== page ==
The same can be said for some wines with lower alcohol contents. You can freeze red wine. It will oxidize in the freezer over time but red wine can be frozen for around 3 months. 

If you cook with red wine often but do not normally drink it, then freezing red wine in ice cubes can ensure you always have a supply for flavouring stews, soups, sauces and gravy. 

Freezing red wine might be a good solution if you have a bit leftover and don’t want to finish a whole bottle. Just be sure to label the measurement, if you want to use it in cooking later but don’t want to thaw the whole amount you have leftover.

Red wine that has been frozen and then thawed definitely won’t be as nuanced as a newly opened bottle of red wine, but still can be useful. You could use the thawed wine to make sweetened or spiced drinks like mulled wine and sangria.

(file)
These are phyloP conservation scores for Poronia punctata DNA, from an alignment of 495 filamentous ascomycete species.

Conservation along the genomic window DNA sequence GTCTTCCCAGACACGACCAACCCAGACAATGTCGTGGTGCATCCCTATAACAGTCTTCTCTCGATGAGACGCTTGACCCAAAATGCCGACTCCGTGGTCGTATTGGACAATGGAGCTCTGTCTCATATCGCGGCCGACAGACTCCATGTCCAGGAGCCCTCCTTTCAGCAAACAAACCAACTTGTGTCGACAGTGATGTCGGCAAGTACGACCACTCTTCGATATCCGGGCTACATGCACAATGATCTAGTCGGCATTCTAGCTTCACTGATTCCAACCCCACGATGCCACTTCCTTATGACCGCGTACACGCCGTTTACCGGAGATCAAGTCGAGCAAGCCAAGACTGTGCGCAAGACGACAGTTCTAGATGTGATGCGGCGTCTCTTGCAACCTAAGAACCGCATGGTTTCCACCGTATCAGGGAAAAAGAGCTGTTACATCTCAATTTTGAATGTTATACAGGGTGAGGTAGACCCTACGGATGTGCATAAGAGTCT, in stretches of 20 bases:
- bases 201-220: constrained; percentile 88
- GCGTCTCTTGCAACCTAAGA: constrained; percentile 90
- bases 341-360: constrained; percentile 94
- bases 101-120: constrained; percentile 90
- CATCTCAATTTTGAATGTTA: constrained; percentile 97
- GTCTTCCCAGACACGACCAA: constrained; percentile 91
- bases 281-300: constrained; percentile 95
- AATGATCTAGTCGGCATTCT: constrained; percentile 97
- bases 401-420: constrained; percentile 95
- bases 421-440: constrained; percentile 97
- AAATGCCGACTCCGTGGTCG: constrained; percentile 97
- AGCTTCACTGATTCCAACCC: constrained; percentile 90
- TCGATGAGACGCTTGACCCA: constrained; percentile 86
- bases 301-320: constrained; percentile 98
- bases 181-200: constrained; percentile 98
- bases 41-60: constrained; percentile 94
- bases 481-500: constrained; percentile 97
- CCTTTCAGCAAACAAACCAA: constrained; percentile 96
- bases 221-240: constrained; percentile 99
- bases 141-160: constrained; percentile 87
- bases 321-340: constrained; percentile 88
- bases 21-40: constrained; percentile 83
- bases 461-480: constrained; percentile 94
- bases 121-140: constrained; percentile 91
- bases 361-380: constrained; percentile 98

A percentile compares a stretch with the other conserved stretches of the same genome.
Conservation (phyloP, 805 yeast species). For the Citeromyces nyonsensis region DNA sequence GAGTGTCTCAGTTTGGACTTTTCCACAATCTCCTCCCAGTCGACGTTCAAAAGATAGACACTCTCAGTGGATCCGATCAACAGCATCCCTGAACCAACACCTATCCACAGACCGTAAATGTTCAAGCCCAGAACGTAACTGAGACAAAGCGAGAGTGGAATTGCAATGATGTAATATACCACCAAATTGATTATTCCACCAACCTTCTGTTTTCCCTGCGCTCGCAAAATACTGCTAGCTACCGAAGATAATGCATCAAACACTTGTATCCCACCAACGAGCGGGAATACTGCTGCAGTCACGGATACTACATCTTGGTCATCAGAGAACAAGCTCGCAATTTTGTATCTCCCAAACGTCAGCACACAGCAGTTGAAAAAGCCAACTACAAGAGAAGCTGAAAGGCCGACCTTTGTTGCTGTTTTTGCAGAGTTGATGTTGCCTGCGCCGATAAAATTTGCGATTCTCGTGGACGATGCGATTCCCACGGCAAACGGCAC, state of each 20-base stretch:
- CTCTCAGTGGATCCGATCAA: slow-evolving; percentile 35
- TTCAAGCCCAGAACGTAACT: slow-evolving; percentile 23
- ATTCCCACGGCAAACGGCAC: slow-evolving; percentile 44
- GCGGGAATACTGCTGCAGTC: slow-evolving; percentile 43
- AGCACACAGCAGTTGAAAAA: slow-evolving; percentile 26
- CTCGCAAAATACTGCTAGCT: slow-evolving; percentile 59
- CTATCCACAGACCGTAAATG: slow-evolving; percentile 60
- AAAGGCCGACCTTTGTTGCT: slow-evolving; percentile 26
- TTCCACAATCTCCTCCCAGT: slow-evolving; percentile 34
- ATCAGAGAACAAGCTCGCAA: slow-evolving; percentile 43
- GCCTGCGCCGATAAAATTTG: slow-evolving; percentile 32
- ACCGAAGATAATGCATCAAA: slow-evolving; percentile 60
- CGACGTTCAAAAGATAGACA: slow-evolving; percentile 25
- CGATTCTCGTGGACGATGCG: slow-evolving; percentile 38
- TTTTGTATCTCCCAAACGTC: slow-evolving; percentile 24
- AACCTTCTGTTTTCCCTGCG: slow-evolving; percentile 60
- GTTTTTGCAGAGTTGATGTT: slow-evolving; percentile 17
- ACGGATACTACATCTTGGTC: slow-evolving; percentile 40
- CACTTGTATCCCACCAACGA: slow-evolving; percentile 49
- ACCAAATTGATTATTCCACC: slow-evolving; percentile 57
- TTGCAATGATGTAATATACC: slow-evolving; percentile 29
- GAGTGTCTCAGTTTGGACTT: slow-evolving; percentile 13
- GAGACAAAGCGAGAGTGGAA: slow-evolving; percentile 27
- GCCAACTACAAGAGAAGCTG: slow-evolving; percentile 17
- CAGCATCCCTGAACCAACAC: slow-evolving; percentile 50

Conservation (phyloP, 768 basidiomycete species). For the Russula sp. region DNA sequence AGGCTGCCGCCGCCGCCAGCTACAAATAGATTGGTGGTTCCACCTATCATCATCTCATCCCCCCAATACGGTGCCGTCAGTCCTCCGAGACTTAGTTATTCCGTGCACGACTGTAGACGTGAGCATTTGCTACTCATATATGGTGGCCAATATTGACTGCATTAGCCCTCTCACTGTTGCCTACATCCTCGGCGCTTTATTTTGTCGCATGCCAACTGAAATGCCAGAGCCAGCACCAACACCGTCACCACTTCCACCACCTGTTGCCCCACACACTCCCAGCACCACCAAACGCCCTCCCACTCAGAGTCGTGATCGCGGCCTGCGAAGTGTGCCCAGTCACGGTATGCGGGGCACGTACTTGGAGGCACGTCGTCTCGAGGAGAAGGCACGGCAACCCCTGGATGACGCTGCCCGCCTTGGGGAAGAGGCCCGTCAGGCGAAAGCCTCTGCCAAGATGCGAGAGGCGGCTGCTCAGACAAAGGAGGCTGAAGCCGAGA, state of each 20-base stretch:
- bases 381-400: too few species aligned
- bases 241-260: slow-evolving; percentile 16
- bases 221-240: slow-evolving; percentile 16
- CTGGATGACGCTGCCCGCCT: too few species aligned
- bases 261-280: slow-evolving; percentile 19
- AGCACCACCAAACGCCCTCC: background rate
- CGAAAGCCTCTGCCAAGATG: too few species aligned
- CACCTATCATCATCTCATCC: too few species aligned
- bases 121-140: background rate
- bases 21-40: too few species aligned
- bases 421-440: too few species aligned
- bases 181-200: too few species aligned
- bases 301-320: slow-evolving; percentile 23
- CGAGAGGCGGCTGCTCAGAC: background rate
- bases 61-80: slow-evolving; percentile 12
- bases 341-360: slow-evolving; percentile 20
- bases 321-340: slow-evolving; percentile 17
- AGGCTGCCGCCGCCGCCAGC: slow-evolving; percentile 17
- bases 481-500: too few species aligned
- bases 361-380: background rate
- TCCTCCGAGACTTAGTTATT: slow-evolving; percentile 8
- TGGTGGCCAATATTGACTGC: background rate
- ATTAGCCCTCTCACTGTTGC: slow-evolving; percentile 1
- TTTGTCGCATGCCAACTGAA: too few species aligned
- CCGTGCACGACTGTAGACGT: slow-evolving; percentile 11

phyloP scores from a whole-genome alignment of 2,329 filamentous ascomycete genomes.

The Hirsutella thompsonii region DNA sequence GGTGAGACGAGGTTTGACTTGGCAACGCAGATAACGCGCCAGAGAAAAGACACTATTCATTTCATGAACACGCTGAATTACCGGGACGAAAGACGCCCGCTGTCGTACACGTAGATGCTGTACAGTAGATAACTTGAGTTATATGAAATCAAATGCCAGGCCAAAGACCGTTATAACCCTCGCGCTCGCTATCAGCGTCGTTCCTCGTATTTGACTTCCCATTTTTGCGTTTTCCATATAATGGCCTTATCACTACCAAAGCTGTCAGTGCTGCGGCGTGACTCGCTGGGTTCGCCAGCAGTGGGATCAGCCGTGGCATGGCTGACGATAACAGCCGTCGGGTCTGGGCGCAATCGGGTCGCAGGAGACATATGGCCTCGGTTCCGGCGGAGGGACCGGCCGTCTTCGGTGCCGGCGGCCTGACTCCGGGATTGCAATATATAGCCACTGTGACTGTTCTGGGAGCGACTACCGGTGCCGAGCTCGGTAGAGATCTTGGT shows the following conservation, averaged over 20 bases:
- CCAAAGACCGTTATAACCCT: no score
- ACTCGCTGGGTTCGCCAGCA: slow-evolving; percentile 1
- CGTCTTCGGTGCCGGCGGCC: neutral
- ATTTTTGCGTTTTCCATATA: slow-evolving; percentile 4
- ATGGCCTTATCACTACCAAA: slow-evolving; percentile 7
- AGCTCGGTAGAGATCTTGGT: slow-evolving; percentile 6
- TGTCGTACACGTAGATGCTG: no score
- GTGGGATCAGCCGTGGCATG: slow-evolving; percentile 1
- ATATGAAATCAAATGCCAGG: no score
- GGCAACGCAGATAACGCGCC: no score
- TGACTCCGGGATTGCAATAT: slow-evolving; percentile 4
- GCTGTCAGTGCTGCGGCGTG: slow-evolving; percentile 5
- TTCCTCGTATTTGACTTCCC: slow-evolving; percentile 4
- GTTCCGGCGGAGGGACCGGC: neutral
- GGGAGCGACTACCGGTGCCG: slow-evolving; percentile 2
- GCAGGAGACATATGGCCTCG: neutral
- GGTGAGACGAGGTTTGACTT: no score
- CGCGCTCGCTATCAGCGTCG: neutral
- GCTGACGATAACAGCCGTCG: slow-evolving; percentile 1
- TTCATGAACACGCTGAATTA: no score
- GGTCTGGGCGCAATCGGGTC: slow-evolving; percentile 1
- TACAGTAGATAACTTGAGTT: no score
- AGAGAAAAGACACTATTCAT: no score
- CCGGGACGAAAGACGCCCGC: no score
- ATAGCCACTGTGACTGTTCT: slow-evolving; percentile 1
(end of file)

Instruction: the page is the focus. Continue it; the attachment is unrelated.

You can often add flavor-forward things like citrus juice and other liqueurs to punches and hot beverages to make some other concoctions.

Some people use the frozen cubes of wine to put in pitchers of sangria to get them extra cold without watering them down. 

Wine slushies can also be made from blended cubes of different types of frozen wine.

White wine can be frozen, but it is not recommended. It’s possible freezing it could slightly change the flavor of the wine, but only subtly, and it is usually not anything most people would notice. 

So if you freeze a bottle, do not worry. It should not harm the wine’s flavor, but it is definitely not recommended to freeze white wine on purpose.